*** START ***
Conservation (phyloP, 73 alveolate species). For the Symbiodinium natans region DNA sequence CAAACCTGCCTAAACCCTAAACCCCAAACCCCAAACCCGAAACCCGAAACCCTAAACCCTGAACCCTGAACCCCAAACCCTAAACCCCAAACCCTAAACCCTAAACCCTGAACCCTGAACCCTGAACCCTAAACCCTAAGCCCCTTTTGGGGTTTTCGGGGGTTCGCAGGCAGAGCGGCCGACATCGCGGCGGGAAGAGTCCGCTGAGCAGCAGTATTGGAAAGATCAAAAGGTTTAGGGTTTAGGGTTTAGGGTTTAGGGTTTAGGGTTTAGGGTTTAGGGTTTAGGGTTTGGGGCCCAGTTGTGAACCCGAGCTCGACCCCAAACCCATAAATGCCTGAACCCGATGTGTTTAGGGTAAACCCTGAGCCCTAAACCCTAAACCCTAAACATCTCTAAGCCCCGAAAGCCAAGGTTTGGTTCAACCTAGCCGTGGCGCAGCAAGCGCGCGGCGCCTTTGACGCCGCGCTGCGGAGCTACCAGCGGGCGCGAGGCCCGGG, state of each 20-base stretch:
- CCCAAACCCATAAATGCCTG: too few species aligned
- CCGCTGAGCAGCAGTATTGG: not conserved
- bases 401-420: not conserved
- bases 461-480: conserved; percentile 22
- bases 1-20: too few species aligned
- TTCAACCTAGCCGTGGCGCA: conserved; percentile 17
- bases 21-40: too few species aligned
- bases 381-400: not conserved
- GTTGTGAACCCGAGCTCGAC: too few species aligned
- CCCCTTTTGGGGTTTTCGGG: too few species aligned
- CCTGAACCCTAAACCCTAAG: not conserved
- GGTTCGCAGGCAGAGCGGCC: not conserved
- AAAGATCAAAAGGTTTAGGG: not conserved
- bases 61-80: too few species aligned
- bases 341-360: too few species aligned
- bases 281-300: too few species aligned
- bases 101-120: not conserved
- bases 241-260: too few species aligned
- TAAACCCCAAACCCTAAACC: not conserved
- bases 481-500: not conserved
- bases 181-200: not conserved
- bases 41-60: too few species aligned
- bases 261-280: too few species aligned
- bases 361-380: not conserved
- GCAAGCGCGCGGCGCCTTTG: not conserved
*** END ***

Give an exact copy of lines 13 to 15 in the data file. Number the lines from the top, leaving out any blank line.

- GGTTCGCAGGCAGAGCGGCC: not conserved
- AAAGATCAAAAGGTTTAGGG: not conserved
- bases 61-80: too few species aligned